The teambuilding curriculum developed by this mentor network emphasizes the leadership skills each veteran arrives with when they walk in the door. Christie intentionally applies this approach to her own mentees, helping them refine their own teambuilding skills – including skills like providing feedback to peers. By leaning in on military values – like succeeding as a team – mentees are equipped to pass the baton, and empower the next veteran to own their potential in any industry. As you can imagine, this sets off a massive ripple effect of teammate talent-refiners who know how to bring out the best in their peers, arming that next wave of people for success.

If you want to be a part of a program that will make you feel – to the core of your being – like you have made a difference, this is it.

– Henry Webb, professional and technical skills mentor

As Military Affairs Vice President Chris Cortez talked about in his article Honoring Veteran Service, throughout their careers military servicemembers have the core skills for success in any industry – especially tech. MSSA mentor Henry Webb explains “At the end of the day, it’s not important that you have all the answers. What’s important is that you know how to find an answer you need.” In tech, knowledge turns over fast – transition and evolution is the name of the game. Veterans know how to make the most of and achieve their mission with whatever tools are available. The guidance Microsoft mentors offer to veterans helps them to not just navigate, but thrive, in their career transition. In this ecosystem of service, veteran talent flourishes – in fact, is supercharged.

With this mentorship, veterans are empowered to develop the solutions they need – bridging the core skillset military service develops with the novel challenges of a new industry. Rather than buckle under pressure or frustration, Rudy teaches his mentees to develop the solutions they need, using the tools at hand. And in the veteran spirit of service, these resources continue to give back to the veteran and Microsoft community: Rudy’s students were empowered to turn their problem into a network of veteran problem-solvers, all navigating the civilian tech workforce as a team.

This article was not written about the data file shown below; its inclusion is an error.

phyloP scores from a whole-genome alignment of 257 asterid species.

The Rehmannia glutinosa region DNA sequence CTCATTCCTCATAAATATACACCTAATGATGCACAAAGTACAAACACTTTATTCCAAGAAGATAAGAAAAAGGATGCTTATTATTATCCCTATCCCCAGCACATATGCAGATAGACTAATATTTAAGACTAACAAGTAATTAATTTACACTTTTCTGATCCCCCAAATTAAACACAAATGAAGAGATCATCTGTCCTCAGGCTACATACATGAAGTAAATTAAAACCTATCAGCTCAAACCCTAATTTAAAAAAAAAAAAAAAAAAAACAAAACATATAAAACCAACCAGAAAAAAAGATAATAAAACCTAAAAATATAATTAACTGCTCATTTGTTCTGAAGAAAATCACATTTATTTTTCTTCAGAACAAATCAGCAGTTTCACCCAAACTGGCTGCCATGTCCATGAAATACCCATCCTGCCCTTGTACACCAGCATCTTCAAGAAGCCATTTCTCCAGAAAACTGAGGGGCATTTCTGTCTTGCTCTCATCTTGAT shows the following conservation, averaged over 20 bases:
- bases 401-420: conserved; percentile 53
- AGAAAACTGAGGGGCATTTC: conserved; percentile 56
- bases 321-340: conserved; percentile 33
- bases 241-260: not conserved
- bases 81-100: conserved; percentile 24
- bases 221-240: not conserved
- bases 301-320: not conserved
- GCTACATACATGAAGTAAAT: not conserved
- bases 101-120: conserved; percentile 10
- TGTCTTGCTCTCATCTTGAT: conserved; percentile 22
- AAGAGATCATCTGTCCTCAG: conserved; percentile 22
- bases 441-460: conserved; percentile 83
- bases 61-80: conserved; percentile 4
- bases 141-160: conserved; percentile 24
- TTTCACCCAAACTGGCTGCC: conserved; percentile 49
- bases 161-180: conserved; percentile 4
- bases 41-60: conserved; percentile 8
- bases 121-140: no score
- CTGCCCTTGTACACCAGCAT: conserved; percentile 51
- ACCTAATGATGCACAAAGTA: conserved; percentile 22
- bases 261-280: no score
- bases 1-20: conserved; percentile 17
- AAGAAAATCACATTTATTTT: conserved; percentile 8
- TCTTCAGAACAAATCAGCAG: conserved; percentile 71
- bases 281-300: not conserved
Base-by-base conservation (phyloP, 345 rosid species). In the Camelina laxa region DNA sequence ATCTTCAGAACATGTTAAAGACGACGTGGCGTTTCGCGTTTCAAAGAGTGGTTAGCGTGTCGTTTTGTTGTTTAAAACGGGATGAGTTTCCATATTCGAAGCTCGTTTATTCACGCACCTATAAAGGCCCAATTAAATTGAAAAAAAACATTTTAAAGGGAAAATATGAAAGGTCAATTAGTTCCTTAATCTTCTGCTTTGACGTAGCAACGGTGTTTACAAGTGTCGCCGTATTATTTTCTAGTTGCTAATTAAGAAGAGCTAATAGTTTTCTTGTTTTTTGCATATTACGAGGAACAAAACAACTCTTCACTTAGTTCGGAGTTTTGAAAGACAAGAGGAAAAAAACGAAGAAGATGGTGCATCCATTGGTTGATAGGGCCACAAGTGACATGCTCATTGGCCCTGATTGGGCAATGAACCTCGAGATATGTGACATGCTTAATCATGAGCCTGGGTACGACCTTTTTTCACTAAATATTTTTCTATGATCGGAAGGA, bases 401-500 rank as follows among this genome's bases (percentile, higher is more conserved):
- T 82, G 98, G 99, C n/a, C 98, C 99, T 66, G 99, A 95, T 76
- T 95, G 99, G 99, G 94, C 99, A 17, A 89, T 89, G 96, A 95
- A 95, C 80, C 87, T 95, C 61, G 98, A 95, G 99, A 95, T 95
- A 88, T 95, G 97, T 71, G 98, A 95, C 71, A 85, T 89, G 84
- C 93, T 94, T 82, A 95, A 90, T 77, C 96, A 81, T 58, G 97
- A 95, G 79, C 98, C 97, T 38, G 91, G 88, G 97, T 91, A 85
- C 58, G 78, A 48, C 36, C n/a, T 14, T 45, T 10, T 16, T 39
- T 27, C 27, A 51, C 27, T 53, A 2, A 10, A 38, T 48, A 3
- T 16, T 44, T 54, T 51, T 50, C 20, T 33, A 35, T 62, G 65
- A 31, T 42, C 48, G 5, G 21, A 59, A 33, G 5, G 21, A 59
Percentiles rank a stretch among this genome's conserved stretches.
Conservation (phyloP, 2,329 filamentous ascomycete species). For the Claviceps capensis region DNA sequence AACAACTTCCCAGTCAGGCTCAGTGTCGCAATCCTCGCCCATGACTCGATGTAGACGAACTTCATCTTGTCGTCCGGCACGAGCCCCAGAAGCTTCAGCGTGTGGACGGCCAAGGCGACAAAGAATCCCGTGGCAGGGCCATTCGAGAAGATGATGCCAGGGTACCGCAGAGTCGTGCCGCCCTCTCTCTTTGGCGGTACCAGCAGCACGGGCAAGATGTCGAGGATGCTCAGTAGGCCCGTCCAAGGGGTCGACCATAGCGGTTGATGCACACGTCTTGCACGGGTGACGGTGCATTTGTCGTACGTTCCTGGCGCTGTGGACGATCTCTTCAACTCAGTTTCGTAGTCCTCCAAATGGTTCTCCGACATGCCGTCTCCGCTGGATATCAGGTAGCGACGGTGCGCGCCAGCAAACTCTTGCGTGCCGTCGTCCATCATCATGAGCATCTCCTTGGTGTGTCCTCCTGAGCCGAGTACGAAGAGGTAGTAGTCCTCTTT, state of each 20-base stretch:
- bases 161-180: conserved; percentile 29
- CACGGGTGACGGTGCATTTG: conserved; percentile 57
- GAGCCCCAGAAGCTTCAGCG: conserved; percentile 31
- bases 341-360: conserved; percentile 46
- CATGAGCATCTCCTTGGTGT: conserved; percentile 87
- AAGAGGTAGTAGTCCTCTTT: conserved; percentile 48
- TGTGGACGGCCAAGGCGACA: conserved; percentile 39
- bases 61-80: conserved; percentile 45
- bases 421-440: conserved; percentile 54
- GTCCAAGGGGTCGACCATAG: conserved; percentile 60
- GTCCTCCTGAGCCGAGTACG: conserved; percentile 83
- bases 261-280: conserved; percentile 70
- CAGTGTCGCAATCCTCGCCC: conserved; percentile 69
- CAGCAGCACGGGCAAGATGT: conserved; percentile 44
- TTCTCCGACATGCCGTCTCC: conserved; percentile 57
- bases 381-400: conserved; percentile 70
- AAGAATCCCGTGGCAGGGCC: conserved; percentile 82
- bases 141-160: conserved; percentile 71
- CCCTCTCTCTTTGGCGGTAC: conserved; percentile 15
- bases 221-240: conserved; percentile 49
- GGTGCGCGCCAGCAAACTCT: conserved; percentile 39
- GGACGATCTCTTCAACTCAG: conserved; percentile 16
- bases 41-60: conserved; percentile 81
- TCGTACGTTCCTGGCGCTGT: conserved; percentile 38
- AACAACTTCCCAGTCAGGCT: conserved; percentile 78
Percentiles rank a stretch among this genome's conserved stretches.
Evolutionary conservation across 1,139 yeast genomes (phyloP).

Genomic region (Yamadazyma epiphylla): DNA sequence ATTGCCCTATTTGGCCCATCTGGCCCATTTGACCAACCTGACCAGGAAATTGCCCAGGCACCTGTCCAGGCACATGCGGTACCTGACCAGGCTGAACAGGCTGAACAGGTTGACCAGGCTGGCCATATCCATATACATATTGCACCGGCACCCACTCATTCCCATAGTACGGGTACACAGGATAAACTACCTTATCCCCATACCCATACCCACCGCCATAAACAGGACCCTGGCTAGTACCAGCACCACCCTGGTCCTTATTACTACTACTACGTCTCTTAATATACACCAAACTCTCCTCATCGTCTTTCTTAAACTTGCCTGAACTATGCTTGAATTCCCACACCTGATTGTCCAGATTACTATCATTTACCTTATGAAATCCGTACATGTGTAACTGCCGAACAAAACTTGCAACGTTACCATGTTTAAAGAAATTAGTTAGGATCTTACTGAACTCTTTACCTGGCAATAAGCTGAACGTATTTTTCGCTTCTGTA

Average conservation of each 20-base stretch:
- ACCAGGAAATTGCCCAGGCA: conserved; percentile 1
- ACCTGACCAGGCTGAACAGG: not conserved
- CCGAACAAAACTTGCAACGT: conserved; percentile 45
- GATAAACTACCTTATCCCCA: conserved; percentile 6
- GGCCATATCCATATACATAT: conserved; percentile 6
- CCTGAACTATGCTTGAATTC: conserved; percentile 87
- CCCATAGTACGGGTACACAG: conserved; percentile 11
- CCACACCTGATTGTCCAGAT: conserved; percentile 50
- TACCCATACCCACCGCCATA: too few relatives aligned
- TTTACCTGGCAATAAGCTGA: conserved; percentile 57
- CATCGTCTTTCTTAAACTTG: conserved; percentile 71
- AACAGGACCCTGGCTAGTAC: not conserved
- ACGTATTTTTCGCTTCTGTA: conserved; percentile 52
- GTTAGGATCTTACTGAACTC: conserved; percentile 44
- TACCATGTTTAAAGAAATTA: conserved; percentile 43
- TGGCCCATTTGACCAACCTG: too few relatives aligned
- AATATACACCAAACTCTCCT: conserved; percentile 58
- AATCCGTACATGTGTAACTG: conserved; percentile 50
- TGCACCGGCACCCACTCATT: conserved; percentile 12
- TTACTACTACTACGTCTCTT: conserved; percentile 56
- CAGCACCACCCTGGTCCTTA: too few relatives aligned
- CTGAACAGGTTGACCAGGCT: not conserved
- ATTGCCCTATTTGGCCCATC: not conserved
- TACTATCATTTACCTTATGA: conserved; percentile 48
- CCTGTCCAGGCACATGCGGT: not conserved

Connecting with these incredible and eager veterans is part of the fulfillment I feel in my job that I don’t usually get elsewhere. If you’re feeling like you’re missing the passion at work you once had, working with these folks will give it back to you.

– Casey Stabler, U.S. Air Force veteran, technical skills mentor

The Spirit of Service ecosystem

The spirit of service that veterans embody warrants our appreciation 365 days a year – not just on Veterans Day. In honoring veterans, our mentors – and in turn our entire organization – are rewarded many times over. The spirit of service never was a one-way street: these mentors all feel strongly that by investing in veterans, they developed themselves at the same time. It’s a testament to created by working with veterans – the ecosystem of service and giving empowers not only veterans and transitioning servicemembers – but mentors, their groups and organizations, and ultimately ripples throughout our entire organization.

Mentoring MSSA participants has become the most fulfilling aspect of my role at Microsoft. At the end of every cohort, the mentors always reflect that we’ve learned just as much from the participants as they’ve learned from us. It’s really a partnership, not just a mentor-student relationship.

– Lia Keston, professional skills mentor


Microsoft Software and Systems Academy (MSSA) is a 17-week technical training program that equips veterans and transitioning servicemembers for competitive and exciting careers in tech. To learn more about transitioning to civilian life in an upcoming MSSA cohort, watch a Virtual Brief on the Microsoft Military Affairs YouTube channel or register for a live session by contacting

Not quite sure what steps to take? We’ve developed a Tech Transition Toolkit to support veterans as they plan their next career steps.

Are you a Microsoft customer who is interested in bringing MSSA grads onto your team? Reach out to the MSSA Corporate Engagement team to learn more about accessing our graduate talent, including opportunities to become a MSSA Hiring Partner.